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Metal Detector

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Mikebits

Well-Known Member
My wife and I want to do some relic hunting around our area. Does anyone have experience to what brand/model number metal detector would be a good buy?
I am looking at Whites Coin master, any opinion?

Thanks
 

Mikebits

Well-Known Member

ericgibbs

Well-Known Member
Most Helpful Member
HI Eric, We don't care what type of relics, the fun is in the search, the older the more cool

hi,
OK,

BTW: if you need to calibrate the 'relic' detector, just sweep it over me a few times!:rolleyes:

IIRC 'Roff' is into metal detectors

Lets know what you detect.?

E.
 
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HiTech

Well-Known Member
That HF detector actually isn't all that bad of a performer. I have th older model to that and I often use it as a quick grab 'n go for quick finds. It's great for public parks and campgrounds where folks drop coins all the time. I also have a Compass brand and a Garrett. The Garrett is a high end unit and descriminates and pinpoints very nicely. Incidentally Garrett is a prime supplier to the US military. All Garrett models are good performers and solidly built. Just don't get caught up in costly detectors means better treasures found. It's the know-how of the user - that's what counts. That HF detector is made under a couple of other mfgr. names and it's switchable between TRF and VLF modes making it quite versatile for various detecting methods. There was a webpage somewhere detailing a small mod one can make to the HF to improve its performance.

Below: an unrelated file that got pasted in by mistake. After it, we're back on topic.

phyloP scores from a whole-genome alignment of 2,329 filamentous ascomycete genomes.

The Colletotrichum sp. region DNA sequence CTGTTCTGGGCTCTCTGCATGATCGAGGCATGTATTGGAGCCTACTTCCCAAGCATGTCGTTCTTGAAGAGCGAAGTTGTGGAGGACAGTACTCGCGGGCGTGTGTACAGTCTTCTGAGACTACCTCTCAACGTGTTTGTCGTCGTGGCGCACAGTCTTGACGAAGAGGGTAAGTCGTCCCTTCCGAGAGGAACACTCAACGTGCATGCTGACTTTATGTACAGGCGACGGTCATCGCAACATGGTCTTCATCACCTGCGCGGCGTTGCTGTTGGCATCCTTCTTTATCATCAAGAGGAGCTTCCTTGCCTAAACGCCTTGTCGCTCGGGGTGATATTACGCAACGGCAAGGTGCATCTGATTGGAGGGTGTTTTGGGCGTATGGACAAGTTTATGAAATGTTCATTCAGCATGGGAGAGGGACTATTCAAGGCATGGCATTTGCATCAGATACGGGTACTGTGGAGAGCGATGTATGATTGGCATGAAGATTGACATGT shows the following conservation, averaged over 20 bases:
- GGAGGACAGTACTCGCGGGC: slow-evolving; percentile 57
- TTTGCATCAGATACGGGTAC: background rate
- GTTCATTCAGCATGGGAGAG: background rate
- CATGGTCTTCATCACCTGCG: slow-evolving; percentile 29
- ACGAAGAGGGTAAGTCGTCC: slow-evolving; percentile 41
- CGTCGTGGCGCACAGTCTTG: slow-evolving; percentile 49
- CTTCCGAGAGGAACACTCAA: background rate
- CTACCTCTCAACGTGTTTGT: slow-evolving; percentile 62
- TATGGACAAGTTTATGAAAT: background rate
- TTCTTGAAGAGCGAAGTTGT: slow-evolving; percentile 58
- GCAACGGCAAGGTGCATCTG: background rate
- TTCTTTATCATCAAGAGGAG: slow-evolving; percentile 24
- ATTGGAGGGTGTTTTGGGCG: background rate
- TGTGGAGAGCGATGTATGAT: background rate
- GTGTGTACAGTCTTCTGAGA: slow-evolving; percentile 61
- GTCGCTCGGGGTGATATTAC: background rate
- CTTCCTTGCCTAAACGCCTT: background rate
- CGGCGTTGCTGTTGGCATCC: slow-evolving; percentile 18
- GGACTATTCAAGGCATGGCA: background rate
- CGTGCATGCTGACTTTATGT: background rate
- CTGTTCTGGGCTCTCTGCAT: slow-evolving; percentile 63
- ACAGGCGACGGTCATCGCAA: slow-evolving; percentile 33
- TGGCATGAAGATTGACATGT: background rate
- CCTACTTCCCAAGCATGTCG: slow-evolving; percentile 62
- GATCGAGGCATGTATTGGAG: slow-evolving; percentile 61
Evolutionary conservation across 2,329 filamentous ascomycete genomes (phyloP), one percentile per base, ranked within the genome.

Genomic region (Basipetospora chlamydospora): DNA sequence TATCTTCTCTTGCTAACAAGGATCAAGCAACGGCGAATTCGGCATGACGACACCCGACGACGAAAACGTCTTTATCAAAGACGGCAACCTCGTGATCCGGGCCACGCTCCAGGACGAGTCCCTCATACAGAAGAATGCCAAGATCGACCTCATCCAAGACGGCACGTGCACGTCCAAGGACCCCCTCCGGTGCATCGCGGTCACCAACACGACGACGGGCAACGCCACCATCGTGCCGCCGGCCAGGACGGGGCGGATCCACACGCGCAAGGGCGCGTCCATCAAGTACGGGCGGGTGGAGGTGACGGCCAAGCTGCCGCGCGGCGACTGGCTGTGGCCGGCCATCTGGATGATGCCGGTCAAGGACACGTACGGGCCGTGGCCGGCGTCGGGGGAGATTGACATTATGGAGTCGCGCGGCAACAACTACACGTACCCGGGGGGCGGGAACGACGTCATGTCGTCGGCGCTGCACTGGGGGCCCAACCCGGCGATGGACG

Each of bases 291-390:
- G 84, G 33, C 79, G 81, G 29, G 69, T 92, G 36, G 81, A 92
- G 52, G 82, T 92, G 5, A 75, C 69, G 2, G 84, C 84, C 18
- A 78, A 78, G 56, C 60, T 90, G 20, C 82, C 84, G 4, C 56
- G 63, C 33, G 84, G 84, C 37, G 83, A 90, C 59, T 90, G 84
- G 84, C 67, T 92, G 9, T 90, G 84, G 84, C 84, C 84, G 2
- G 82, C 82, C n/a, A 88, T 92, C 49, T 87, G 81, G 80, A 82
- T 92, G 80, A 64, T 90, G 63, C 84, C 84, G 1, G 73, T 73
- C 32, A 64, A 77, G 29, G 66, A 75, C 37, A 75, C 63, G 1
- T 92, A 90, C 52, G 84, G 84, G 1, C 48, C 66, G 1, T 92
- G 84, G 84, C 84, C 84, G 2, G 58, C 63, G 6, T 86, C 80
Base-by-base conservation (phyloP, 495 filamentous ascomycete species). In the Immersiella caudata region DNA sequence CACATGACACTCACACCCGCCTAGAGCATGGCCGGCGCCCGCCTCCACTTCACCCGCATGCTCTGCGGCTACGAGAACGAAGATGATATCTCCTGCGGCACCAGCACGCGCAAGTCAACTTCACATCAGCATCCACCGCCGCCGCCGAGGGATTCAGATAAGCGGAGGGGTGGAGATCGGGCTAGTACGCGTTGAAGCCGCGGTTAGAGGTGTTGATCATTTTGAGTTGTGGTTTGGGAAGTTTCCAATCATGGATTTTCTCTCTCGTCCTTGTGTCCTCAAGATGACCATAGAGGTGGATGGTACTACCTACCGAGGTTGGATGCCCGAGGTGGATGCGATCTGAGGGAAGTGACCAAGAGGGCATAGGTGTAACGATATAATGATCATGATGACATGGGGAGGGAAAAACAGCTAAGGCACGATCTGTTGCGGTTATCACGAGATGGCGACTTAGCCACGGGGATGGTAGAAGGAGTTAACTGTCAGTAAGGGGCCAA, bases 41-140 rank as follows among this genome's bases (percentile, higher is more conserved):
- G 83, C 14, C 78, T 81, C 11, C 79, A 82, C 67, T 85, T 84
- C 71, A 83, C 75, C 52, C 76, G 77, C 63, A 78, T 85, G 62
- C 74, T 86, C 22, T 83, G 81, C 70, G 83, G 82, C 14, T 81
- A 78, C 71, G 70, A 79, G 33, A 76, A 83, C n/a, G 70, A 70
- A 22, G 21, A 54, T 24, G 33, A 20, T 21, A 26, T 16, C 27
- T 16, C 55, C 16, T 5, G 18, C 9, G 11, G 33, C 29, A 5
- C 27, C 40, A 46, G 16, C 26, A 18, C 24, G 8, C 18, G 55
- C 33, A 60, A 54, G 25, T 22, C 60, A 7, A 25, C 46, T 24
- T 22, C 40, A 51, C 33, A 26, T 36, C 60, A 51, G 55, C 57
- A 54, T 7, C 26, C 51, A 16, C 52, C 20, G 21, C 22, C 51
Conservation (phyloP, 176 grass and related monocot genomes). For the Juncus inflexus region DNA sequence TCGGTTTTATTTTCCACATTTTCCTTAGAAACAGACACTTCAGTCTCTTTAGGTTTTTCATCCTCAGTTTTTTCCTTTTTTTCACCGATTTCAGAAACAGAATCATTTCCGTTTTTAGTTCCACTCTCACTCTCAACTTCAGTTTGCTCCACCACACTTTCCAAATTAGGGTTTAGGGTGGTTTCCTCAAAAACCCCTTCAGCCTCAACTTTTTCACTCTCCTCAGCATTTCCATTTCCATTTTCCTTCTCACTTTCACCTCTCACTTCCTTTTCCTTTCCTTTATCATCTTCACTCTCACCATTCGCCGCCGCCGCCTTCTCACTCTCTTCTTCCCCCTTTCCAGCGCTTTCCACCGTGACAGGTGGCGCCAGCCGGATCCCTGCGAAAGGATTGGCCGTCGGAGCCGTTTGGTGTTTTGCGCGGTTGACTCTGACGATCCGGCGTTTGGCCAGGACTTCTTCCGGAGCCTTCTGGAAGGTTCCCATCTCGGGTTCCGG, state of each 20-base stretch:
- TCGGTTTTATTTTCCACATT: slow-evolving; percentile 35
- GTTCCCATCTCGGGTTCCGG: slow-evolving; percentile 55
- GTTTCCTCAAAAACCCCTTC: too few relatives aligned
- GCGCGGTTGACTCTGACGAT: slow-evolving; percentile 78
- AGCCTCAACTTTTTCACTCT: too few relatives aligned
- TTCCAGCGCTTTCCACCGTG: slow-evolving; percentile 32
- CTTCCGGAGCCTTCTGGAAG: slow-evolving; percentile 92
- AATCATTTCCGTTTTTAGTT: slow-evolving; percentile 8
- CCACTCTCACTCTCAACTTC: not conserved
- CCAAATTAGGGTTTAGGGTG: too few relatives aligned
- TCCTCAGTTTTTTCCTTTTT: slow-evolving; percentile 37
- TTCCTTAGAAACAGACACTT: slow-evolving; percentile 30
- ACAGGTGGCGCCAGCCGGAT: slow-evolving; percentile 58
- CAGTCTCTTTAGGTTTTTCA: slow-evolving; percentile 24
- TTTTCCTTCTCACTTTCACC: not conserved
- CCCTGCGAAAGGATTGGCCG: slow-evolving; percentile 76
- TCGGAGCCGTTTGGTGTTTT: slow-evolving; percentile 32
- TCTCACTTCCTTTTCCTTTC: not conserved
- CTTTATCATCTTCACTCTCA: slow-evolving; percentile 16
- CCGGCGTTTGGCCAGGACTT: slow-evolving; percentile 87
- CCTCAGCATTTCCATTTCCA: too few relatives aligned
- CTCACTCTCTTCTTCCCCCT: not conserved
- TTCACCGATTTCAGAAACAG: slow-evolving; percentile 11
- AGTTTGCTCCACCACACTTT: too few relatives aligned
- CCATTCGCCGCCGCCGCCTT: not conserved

Teufelwolf

Member
I was into that as a kid - I recall that my 1st cheapo detector was generally easier to use then the fancy one my rich grandma got me. Less fiddling with knobs and dials, and more digging.
The big selling point of discriminators back them was the ability to filter out soda and beer can pull tabs. Since pull tabs have been gone for years - do they stilll turn up in handfulls or something else now the bane of the hobbyist?
 

HiTech

Well-Known Member
I will admit my Garrett is quite good at descriminating against garbage. I can set it for a nickel and it will pretty much stick to that. Serious MD hobbyists don't want to waste their time with fruitless digging so they get a good detector and master the technique of listening to the tones and reading the indicator.

I recommend you go to a beach and bury some various coins, pull tab, a spoon, even iron. Keep them buried at the same depth and separated a couple feet apart. Practice using the detector to learn how it reacts to the various metals and play with the controls to learn how to tweek it. Then bury the same items deeper and repeat the process.
 
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